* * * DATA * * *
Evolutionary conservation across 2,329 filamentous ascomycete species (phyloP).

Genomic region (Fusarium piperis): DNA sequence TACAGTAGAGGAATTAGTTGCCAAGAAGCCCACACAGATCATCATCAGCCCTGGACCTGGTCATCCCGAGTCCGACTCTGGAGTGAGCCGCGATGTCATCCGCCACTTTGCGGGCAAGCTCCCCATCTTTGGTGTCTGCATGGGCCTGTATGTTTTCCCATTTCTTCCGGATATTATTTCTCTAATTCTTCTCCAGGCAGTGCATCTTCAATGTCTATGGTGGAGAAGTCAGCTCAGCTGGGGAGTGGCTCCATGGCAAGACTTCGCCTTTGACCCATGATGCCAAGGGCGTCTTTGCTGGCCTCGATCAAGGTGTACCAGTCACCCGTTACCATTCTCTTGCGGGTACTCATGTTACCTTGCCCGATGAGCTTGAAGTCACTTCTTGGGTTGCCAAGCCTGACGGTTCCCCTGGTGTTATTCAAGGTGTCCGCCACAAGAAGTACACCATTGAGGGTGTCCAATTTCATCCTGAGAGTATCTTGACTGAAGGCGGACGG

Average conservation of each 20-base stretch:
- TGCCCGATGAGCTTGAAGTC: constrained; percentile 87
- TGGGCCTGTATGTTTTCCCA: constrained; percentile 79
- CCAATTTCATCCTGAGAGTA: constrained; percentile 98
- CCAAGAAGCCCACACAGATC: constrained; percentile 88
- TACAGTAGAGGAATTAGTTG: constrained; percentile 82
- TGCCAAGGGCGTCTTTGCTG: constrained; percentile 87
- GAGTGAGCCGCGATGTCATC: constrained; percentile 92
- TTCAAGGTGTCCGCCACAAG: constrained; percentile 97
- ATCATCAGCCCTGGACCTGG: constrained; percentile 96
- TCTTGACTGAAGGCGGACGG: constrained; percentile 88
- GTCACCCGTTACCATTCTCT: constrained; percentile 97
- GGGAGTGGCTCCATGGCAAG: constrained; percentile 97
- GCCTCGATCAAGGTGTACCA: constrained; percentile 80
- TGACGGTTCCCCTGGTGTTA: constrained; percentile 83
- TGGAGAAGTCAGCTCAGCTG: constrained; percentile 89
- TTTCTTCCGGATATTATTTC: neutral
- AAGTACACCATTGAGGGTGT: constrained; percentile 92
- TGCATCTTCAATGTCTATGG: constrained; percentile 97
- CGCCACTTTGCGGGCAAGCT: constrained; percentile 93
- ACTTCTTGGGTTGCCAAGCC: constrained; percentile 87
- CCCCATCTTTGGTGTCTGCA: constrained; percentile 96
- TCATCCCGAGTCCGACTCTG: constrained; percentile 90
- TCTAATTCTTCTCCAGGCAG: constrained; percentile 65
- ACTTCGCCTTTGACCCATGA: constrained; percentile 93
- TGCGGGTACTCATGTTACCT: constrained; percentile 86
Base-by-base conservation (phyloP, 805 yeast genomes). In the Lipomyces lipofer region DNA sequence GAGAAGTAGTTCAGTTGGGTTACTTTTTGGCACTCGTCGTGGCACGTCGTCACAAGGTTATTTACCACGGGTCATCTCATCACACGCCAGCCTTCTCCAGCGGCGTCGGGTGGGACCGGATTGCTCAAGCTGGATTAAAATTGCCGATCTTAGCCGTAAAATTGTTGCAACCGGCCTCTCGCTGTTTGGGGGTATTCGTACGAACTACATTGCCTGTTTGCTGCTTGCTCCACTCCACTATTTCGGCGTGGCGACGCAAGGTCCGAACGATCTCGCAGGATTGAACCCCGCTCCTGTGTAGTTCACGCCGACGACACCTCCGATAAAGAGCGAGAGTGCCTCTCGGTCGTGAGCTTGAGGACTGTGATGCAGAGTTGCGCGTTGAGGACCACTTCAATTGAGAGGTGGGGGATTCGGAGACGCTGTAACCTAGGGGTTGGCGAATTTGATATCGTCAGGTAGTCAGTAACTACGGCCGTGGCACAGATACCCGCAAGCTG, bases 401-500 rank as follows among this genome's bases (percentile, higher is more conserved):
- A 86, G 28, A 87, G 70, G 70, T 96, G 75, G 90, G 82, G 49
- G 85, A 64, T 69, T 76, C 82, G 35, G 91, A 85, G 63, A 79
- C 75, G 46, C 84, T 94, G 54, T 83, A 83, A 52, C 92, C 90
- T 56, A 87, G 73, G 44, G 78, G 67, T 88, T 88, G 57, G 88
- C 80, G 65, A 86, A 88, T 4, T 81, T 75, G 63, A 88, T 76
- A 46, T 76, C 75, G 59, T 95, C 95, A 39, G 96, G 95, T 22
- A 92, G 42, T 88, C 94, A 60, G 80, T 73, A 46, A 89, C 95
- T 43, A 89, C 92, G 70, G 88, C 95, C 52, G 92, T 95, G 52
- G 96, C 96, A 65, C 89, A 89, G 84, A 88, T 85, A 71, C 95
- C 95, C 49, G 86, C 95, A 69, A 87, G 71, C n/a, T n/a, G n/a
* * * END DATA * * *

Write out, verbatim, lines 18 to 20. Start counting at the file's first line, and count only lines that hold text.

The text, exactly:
- TGGAGAAGTCAGCTCAGCTG: constrained; percentile 89
- TTTCTTCCGGATATTATTTC: neutral
- AAGTACACCATTGAGGGTGT: constrained; percentile 92